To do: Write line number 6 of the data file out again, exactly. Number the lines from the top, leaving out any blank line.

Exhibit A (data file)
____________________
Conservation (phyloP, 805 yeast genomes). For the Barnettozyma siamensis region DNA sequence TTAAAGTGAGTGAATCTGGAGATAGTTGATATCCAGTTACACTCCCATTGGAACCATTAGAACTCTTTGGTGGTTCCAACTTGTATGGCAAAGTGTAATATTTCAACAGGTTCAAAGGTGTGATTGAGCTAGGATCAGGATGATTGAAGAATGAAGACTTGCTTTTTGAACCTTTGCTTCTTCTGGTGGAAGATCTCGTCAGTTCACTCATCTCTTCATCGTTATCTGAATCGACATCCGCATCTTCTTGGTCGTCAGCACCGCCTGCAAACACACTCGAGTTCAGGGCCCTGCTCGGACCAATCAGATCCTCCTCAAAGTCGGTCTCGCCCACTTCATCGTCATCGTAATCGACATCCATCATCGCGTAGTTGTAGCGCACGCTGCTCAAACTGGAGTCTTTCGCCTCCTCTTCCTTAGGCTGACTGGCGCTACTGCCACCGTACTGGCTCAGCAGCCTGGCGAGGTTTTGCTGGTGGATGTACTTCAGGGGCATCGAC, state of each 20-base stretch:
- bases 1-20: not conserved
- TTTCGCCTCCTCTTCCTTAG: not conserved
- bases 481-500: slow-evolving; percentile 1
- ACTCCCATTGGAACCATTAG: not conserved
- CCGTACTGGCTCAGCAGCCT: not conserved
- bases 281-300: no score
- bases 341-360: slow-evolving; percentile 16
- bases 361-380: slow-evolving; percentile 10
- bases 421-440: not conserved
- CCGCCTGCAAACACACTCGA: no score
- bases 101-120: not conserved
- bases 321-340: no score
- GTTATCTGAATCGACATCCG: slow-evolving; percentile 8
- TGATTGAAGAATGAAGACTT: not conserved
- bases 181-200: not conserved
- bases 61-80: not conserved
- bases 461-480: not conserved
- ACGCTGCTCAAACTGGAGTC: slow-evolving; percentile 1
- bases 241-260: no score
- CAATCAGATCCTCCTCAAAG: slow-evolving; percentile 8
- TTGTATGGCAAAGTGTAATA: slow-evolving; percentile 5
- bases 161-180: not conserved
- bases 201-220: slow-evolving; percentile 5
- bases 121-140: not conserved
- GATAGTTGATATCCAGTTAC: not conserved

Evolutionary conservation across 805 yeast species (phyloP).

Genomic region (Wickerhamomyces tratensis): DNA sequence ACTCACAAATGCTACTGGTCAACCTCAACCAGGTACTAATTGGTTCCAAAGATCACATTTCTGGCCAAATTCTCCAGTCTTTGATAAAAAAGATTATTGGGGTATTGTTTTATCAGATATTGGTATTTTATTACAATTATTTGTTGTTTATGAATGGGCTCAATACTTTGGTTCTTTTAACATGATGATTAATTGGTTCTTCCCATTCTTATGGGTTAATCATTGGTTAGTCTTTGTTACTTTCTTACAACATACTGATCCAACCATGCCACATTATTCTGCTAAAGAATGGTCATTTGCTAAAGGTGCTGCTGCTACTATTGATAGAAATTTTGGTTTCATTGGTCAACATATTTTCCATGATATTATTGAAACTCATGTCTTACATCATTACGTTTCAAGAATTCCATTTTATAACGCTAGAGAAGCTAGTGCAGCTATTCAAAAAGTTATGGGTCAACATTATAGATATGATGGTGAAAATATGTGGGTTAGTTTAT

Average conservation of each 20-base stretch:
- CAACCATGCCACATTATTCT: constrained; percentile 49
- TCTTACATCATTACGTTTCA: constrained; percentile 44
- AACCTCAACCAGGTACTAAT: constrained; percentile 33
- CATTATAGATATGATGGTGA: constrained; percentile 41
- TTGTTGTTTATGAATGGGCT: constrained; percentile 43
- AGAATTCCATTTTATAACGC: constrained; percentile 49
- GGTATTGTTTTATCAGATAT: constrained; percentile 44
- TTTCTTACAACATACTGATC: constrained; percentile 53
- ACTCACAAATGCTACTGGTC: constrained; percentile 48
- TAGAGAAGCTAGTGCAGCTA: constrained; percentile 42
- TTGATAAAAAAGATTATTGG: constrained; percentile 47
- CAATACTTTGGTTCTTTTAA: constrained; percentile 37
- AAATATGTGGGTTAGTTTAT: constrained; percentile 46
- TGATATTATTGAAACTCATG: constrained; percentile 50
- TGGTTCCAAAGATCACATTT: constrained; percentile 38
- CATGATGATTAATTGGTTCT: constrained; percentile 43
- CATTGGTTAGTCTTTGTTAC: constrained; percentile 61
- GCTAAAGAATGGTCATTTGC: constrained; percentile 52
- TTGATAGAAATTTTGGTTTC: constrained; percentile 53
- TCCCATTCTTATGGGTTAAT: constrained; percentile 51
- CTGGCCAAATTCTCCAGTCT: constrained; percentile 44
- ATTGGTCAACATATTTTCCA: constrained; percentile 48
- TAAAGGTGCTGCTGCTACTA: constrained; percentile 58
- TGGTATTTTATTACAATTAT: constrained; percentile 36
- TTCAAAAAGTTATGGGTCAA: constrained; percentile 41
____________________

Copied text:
- CCGTACTGGCTCAGCAGCCT: not conserved